I took summer classes with Mohammad Bagher Aghamiri in Tehran for two months every summer that I would go back. It was quite interesting to note his reaction when he would see my work. I would find him amused and amazed at the same time. This contemporary miniature craft was new to him. In Iran the practice of miniature painting is quite different, both conceptually and in technique, as it emphasizes the traditional method. Persian miniature art form makes use of direct gouache paints whereas in NCA we were taught to make our own paints mixing it with safeeda and gum Arabic.

I took wasli (paper) from Pakistan to Iran with me because I love the texture of its surface and I couldn’t find something like that in my home country. On the other hand, the brushes I use are the Iranian ones. There are things I like from both the Iranian side of miniature as well as the Pakistani style, which means I end up adopting the concepts I like most from each side.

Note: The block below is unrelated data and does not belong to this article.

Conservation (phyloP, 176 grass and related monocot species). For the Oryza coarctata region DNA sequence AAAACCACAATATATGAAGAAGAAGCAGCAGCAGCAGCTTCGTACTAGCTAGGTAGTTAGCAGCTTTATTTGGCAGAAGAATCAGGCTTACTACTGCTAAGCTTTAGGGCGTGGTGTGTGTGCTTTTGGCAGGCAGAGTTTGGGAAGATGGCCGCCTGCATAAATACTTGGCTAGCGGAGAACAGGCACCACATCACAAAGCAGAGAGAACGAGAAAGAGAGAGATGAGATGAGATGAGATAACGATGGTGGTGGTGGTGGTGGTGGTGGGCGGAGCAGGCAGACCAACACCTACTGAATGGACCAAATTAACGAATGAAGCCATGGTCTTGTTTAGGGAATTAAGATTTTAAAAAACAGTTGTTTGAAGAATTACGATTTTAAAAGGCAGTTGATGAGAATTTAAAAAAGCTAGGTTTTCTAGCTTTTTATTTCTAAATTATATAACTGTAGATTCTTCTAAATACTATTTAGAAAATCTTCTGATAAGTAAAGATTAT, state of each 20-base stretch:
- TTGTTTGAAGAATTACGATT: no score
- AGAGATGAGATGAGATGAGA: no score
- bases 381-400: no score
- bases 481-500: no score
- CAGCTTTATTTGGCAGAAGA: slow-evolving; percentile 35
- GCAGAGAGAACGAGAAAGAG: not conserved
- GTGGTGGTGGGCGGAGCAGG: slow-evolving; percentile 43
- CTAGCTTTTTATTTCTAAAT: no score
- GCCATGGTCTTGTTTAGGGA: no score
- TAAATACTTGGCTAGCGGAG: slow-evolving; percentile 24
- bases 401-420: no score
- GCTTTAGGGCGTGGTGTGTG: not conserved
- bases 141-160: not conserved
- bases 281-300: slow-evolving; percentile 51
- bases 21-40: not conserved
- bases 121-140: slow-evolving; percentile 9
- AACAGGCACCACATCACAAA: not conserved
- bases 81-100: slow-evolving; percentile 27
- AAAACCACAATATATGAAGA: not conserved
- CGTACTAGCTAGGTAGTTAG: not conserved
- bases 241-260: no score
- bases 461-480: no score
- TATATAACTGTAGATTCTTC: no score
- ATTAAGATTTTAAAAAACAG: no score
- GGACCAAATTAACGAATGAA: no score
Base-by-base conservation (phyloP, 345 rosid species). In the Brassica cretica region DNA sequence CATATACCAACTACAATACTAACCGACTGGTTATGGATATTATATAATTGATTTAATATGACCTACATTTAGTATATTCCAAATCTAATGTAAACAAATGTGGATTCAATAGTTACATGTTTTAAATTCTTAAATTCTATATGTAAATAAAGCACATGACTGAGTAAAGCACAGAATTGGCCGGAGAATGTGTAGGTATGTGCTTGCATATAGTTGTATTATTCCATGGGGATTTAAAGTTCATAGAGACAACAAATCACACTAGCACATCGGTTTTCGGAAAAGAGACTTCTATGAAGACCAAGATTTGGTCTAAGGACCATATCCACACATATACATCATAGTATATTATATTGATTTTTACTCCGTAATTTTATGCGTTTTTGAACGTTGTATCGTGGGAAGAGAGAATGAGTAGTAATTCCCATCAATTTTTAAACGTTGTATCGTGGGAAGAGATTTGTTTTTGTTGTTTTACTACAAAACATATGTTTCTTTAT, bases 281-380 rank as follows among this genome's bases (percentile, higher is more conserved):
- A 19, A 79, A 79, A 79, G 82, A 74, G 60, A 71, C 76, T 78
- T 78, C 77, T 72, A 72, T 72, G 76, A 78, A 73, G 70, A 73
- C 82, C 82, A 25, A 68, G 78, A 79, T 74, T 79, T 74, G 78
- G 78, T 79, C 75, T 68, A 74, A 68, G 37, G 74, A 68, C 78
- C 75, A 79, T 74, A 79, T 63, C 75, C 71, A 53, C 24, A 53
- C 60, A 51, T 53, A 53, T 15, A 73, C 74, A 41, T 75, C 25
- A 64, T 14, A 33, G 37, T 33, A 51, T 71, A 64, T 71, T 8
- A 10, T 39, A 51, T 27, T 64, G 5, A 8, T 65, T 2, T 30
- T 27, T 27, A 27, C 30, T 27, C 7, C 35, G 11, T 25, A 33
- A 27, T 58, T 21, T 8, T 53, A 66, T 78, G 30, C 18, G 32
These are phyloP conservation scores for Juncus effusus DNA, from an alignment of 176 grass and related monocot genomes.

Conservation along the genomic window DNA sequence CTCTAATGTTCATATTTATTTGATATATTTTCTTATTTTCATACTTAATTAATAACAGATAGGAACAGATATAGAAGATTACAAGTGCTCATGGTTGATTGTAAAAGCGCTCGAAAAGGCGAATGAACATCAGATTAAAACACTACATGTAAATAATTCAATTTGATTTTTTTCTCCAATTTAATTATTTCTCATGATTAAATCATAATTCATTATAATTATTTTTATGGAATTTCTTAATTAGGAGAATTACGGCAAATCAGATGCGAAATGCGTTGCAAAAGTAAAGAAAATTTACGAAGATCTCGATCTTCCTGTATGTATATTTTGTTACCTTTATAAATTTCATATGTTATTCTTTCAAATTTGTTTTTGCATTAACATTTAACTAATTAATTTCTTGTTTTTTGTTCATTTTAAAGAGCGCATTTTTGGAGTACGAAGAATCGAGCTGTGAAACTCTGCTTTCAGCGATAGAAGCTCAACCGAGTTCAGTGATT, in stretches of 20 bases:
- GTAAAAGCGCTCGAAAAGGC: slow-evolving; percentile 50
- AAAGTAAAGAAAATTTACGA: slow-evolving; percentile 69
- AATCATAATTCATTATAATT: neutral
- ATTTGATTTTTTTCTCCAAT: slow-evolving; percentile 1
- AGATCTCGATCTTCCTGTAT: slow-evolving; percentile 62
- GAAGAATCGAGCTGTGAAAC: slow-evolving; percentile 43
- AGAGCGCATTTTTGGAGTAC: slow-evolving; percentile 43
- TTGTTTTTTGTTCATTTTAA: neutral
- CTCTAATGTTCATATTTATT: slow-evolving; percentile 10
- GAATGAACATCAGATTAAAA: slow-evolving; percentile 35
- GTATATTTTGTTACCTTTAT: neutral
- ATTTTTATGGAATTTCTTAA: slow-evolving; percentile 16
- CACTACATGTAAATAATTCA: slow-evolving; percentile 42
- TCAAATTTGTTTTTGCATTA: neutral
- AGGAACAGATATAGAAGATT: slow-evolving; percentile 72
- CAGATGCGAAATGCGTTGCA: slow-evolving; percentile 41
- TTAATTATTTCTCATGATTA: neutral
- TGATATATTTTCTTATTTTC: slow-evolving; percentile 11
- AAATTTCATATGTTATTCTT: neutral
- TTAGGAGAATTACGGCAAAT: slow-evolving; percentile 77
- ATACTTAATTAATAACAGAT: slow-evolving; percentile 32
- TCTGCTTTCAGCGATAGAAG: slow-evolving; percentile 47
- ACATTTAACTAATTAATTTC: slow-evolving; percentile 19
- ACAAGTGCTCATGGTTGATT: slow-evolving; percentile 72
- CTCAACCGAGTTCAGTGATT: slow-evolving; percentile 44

What inspires your work? What role does Iran (your country of origin) play in your work? Has Pakistan had any impact on your work in terms of inspiration, cultural diversity, and social outlook?

I believe creativity in art is influenced by the state of mind of the artist. A person will behave in a certain way in different situations and lives. I try and recreate the places that I have been to, the journeys I have made, in a traditional miniature style. It is about recording the surroundings and the history. In a way, my art work is a map of the landmarks of my journey through life. I love documenting the past in my own way.

Pakistan has had a great impact on my work. I would even go so far as to say, if I weren’t in Pakistan in these years, I would never have done miniature paintings. This medium has connected me to both Iran and Pakistan. Every summer I would go to Iran and get new inspirations and then come back and mix them with my inspirations from Pakistan. I want to show the connection between the two countries – the similarities and differences.

Please elaborate on your recent work, what it means and the thought behind it.